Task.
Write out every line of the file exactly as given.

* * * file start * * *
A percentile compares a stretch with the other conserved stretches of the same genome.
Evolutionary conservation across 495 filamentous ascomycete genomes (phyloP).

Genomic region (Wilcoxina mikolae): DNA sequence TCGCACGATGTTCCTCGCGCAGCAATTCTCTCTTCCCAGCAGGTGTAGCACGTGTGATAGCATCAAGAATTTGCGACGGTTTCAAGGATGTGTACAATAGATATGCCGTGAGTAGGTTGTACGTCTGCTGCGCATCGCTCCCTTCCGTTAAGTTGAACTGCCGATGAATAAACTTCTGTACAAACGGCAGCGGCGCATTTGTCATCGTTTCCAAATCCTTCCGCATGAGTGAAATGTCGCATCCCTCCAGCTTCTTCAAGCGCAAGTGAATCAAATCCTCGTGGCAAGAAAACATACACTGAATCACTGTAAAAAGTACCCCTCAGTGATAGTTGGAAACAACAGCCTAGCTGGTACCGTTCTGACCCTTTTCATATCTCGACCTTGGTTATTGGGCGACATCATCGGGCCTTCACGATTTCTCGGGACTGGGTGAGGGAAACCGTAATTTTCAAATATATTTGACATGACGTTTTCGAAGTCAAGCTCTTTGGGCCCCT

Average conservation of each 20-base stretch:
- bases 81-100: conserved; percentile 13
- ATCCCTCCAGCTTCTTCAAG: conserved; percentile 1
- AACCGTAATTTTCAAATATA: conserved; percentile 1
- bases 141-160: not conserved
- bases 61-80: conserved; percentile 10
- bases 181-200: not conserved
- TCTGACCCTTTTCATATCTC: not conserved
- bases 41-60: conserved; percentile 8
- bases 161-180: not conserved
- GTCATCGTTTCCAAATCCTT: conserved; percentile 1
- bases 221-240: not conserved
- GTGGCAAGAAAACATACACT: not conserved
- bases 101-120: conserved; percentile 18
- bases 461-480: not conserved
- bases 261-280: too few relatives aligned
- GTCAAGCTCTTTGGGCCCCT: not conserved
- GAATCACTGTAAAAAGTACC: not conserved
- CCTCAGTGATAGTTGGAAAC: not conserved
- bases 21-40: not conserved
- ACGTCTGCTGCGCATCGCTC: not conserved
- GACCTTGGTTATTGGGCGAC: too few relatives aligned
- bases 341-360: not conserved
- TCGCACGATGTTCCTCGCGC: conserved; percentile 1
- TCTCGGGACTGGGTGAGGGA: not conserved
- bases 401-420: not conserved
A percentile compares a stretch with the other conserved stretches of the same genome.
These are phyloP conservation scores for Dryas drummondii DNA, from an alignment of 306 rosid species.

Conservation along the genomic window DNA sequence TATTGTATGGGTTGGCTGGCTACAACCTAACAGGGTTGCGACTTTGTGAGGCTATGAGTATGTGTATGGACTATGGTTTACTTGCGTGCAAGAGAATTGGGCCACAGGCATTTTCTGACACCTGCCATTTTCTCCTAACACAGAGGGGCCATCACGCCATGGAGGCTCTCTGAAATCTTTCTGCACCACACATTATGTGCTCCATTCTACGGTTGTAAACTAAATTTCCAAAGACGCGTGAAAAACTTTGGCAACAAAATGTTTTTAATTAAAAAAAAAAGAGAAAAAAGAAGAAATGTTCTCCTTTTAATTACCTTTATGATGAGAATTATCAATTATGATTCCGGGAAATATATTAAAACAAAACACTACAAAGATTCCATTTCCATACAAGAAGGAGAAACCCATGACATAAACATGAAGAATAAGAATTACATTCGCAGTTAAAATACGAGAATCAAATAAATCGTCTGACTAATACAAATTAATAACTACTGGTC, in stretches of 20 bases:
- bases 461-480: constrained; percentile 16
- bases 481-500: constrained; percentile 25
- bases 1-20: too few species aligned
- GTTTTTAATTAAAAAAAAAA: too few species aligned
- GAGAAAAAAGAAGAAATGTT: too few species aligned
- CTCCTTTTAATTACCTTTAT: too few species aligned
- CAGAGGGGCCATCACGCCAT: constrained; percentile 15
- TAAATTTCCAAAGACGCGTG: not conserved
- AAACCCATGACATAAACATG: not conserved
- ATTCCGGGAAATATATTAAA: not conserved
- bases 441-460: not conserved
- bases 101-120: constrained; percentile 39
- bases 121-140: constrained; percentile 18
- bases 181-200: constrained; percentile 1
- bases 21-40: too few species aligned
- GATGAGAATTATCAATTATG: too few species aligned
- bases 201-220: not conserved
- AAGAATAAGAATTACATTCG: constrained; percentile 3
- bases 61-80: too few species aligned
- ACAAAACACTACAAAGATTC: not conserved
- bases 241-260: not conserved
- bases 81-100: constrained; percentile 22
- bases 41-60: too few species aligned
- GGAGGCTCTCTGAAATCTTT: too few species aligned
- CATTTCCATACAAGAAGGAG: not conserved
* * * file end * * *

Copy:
A percentile compares a stretch with the other conserved stretches of the same genome.
Evolutionary conservation across 495 filamentous ascomycete genomes (phyloP).

Genomic region (Wilcoxina mikolae): DNA sequence TCGCACGATGTTCCTCGCGCAGCAATTCTCTCTTCCCAGCAGGTGTAGCACGTGTGATAGCATCAAGAATTTGCGACGGTTTCAAGGATGTGTACAATAGATATGCCGTGAGTAGGTTGTACGTCTGCTGCGCATCGCTCCCTTCCGTTAAGTTGAACTGCCGATGAATAAACTTCTGTACAAACGGCAGCGGCGCATTTGTCATCGTTTCCAAATCCTTCCGCATGAGTGAAATGTCGCATCCCTCCAGCTTCTTCAAGCGCAAGTGAATCAAATCCTCGTGGCAAGAAAACATACACTGAATCACTGTAAAAAGTACCCCTCAGTGATAGTTGGAAACAACAGCCTAGCTGGTACCGTTCTGACCCTTTTCATATCTCGACCTTGGTTATTGGGCGACATCATCGGGCCTTCACGATTTCTCGGGACTGGGTGAGGGAAACCGTAATTTTCAAATATATTTGACATGACGTTTTCGAAGTCAAGCTCTTTGGGCCCCT

Average conservation of each 20-base stretch:
- bases 81-100: conserved; percentile 13
- ATCCCTCCAGCTTCTTCAAG: conserved; percentile 1
- AACCGTAATTTTCAAATATA: conserved; percentile 1
- bases 141-160: not conserved
- bases 61-80: conserved; percentile 10
- bases 181-200: not conserved
- TCTGACCCTTTTCATATCTC: not conserved
- bases 41-60: conserved; percentile 8
- bases 161-180: not conserved
- GTCATCGTTTCCAAATCCTT: conserved; percentile 1
- bases 221-240: not conserved
- GTGGCAAGAAAACATACACT: not conserved
- bases 101-120: conserved; percentile 18
- bases 461-480: not conserved
- bases 261-280: too few relatives aligned
- GTCAAGCTCTTTGGGCCCCT: not conserved
- GAATCACTGTAAAAAGTACC: not conserved
- CCTCAGTGATAGTTGGAAAC: not conserved
- bases 21-40: not conserved
- ACGTCTGCTGCGCATCGCTC: not conserved
- GACCTTGGTTATTGGGCGAC: too few relatives aligned
- bases 341-360: not conserved
- TCGCACGATGTTCCTCGCGC: conserved; percentile 1
- TCTCGGGACTGGGTGAGGGA: not conserved
- bases 401-420: not conserved
A percentile compares a stretch with the other conserved stretches of the same genome.
These are phyloP conservation scores for Dryas drummondii DNA, from an alignment of 306 rosid species.

Conservation along the genomic window DNA sequence TATTGTATGGGTTGGCTGGCTACAACCTAACAGGGTTGCGACTTTGTGAGGCTATGAGTATGTGTATGGACTATGGTTTACTTGCGTGCAAGAGAATTGGGCCACAGGCATTTTCTGACACCTGCCATTTTCTCCTAACACAGAGGGGCCATCACGCCATGGAGGCTCTCTGAAATCTTTCTGCACCACACATTATGTGCTCCATTCTACGGTTGTAAACTAAATTTCCAAAGACGCGTGAAAAACTTTGGCAACAAAATGTTTTTAATTAAAAAAAAAAGAGAAAAAAGAAGAAATGTTCTCCTTTTAATTACCTTTATGATGAGAATTATCAATTATGATTCCGGGAAATATATTAAAACAAAACACTACAAAGATTCCATTTCCATACAAGAAGGAGAAACCCATGACATAAACATGAAGAATAAGAATTACATTCGCAGTTAAAATACGAGAATCAAATAAATCGTCTGACTAATACAAATTAATAACTACTGGTC, in stretches of 20 bases:
- bases 461-480: constrained; percentile 16
- bases 481-500: constrained; percentile 25
- bases 1-20: too few species aligned
- GTTTTTAATTAAAAAAAAAA: too few species aligned
- GAGAAAAAAGAAGAAATGTT: too few species aligned
- CTCCTTTTAATTACCTTTAT: too few species aligned
- CAGAGGGGCCATCACGCCAT: constrained; percentile 15
- TAAATTTCCAAAGACGCGTG: not conserved
- AAACCCATGACATAAACATG: not conserved
- ATTCCGGGAAATATATTAAA: not conserved
- bases 441-460: not conserved
- bases 101-120: constrained; percentile 39
- bases 121-140: constrained; percentile 18
- bases 181-200: constrained; percentile 1
- bases 21-40: too few species aligned
- GATGAGAATTATCAATTATG: too few species aligned
- bases 201-220: not conserved
- AAGAATAAGAATTACATTCG: constrained; percentile 3
- bases 61-80: too few species aligned
- ACAAAACACTACAAAGATTC: not conserved
- bases 241-260: not conserved
- bases 81-100: constrained; percentile 22
- bases 41-60: too few species aligned
- GGAGGCTCTCTGAAATCTTT: too few species aligned
- CATTTCCATACAAGAAGGAG: not conserved